I can’t seem to find any information on this online.
You cannot get answers to these questions online because the answers are kind of obvious once you understand what shaders do. I would advise you to focus less on trying to make shaders fit your idea of them and focus more on understanding what they do.
Does any type of shader remove the fog property of any object using it? So if I have a scene using glFog and if I have one object using a simple shader, it seems to loose the fog effect and become totally visible even when other objects aren’t.
Broadly speaking, you should not be trying to get fixed-function operations like
glFog to work with shaders. You can, but you really shouldn’t.
Fog is a part of fixed-function per-fragment processing. So if a fragment shader is active, you lose all fixed-function per-fragment processing. However, the fixed-function fog computations are ultimately based on values computed in vertex processing. So if a vertex shader is active, that overrides all fixed-function vertex processing. So you lose your fog coordinates.
You have two options, but both are different spellings of the same thing. You can read the OpenGL compatibility specification, see how it computes fog, and implement it yourself by using the specific compatibility profile values. That is, VS’s get a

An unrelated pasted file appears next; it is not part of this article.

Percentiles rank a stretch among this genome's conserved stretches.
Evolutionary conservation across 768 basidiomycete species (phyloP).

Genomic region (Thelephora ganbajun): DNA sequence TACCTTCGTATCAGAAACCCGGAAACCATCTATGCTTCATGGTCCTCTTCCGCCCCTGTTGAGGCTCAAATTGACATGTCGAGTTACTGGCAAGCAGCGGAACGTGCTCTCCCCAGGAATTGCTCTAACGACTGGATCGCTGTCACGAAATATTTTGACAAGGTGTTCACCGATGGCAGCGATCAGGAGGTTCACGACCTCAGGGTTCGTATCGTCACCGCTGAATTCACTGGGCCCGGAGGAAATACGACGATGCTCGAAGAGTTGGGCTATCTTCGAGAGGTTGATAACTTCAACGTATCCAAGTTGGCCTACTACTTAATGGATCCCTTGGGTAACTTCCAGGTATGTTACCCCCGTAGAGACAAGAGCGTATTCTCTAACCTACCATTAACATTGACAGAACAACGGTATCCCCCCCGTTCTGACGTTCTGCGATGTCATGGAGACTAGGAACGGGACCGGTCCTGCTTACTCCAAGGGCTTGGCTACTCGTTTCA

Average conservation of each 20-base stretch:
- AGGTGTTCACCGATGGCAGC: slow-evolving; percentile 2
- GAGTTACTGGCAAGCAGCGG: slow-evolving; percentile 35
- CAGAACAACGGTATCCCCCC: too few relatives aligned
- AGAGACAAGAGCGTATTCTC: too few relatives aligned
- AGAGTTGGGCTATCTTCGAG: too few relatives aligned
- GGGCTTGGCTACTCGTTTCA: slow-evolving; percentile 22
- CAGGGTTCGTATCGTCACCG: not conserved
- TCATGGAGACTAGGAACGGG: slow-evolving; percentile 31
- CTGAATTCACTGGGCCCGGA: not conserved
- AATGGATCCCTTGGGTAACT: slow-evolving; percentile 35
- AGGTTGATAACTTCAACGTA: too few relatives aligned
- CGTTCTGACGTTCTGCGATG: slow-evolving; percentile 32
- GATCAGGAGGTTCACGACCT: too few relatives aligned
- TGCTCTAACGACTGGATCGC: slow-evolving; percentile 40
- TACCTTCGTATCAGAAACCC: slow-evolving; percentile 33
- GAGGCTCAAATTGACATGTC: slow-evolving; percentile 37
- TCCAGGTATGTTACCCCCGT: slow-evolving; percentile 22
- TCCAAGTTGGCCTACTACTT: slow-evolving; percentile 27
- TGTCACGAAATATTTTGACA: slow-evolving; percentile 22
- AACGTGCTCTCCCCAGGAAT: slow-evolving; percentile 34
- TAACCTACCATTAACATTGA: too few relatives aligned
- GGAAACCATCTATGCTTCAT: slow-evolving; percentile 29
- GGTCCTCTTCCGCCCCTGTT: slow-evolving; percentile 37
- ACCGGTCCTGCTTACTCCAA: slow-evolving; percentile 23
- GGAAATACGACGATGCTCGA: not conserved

gl_FogCoord that’s based on something generated from
glFog values (I don’t remember how fixed-function fog works). You would use that and the
gl_Fog built-in uniform struct to do the same per-vertex fog computations that the fixed-function pipeline would have done. The output would be written to
gl_FogFragCoord. And in your fragment shader, you take
gl_FogFragCoord and the
gl_Fog parameters to do the same per-fragment fog computations that the fixed-function pipeline would have done.
Alternatively, you can implement it entirely yourself. That is, work out a scheme for implementing fog, and then have you shader compute the fog value and incorporate that into your lighting model.
Either way, you’re doing the work yourself. It’s simply a matter of whether you’re trying to work with the OpenGL model or freeing yourself from what OpenGL wants and fulfilling your needs.
If I have multiple shaders for one object, how can I accomplish this without joining all the effect ins one, thus adapting the code.
Broadly speaking, you don’t. You might be able to build some kind of system based on SPIR-V or something, but shaders are not things you just paint on an object.
If I’m writing a light-based shader is there any way to access the light sources and their exact position/intensity/fading properties without the need to pass them as parameters?
… huh? A shader cannot access anything without passing it as a “parameter”. Shaders execute in a very limited environment; they only have access to the information you give them.